Hello everyone – and happy Earth Day! I wanted to share a few answers to questions popping up lately so I made a quick video. (“Quick” is relative!) A bunch are product questions that people have been asking about…and a whole bunch were about working in the craft industry – which led me to the list below about tips for bloggers. (I’m glad I didn’t have that list ready when I shot the video or it might have been a two hour vlog!)

Watch the video below or click HERE to see it in HD on YouTube. Scroll down for the tips as well as a list of links referred to in the video!

Q&A: 9 Tips for Bloggers9 tips for bloggers

Some questions I was asked were about making a living as a cardmaker – and there’s no one-size-fits-all answer about how to get started. I’m just beginning to figure things out too, and as I said, I’m not flying solo at this. But I did think about it more after making the video, and came up with a little additional list of tips for bloggers, though, from my own experience, for what it’s worth!

  1. Start a blog. Or clean yours up. I’ve been blogging since 2007,  and it wasn’t til 2012 that I revamped and started polishing up my act. I moved my blog from Blogger to WordPress and bought a domain name. I got rid of crazy blinkie badges. I deleted posts with my ugliest cards! I started working on taking better photos. (Try searching for classes at Creative Live – they do an awesome job at teaching.) Some basics should go without saying but…let me say them: keep your blog positive and upbeat, and be sure to spell check and use good grammar.
  2. Use current products from your favorite companies. If you hope to work with company X, use their latest and greatest supplies, and create something unique with them! Use blog tags or categories to sort posts so the company can come to your blog and see what you’ve done with their product. (Especially important if you do #5 below.) Save the product you bought in the 90s for cards for your own use, and show off current supplies on blog posts. While I’m talking products – be sure to link to the company’s store or to an online retailer that sells them at regular price; I would not recommend linking to the sites that do the deep discounts. Several of those sites are well out-of-favor in the industry for undercutting sales. I know, I know. Everyone wants to get that screaming deal, but please know that it’s the full-price purchases that keep this industry alive. Do what you can to support it, especially if you hope to be a part of it in a bigger way.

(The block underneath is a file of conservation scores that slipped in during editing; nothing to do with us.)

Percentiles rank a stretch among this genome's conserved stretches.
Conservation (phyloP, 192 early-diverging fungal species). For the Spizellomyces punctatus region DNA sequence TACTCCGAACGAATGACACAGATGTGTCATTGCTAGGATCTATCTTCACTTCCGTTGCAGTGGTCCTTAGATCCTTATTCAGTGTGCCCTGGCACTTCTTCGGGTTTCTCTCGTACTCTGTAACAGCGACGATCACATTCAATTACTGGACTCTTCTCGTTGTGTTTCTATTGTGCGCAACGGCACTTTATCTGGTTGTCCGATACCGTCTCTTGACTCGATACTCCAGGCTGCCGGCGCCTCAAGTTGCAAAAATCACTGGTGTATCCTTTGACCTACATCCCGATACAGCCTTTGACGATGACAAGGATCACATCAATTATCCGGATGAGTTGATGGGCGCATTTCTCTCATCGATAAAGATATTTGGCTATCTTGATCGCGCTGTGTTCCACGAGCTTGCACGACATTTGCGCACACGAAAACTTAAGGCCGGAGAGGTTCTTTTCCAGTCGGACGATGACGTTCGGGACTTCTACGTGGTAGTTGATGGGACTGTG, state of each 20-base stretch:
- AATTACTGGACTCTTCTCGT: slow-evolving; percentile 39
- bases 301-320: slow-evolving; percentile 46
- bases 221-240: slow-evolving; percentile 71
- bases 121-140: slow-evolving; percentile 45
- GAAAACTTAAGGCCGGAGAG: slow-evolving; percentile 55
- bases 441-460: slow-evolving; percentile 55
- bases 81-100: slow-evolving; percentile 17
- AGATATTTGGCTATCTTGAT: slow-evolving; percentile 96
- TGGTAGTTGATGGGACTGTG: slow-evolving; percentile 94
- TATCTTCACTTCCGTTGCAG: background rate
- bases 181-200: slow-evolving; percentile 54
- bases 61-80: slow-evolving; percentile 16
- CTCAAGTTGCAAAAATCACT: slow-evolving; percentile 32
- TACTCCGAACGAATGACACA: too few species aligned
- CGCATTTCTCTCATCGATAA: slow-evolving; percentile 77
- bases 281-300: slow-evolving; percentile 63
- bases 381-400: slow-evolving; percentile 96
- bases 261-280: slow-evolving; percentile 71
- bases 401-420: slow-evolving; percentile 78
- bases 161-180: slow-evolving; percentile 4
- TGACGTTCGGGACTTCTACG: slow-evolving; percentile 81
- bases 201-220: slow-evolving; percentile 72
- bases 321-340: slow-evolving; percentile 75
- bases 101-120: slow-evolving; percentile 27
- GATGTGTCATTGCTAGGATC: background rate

3. Create tutorials. People come to blogs to learn how to do something. Give them something to learn! After you brush up on your photography, take some great step-by-step shots and practice writing up clear instructions. Clear enough but not overly wordy. Don’t make people weed through blah blah blah to get to the important stuff! If you have friends who are writers, ask them to help you….trade them a few birthday cards to give you some feedback.
  4. A word about video. Video tutorials are great too; but they aren’t easy. They don’t need to be shot on fancy equipment; I’ve seen some good ones shot on an iphone. Learn to edit (there are free programs like iMovie, but I use Final Cut Pro) and make them as succinct as you can – respect viewers’ time and give them quality information and not a ton of blah blah blah – but they can be long if they’re filled with great content! Bonus tip: I joined Toastmasters to help me do better voiceovers, and it’s really helped. There’s so much info out there about making videos – just google for it.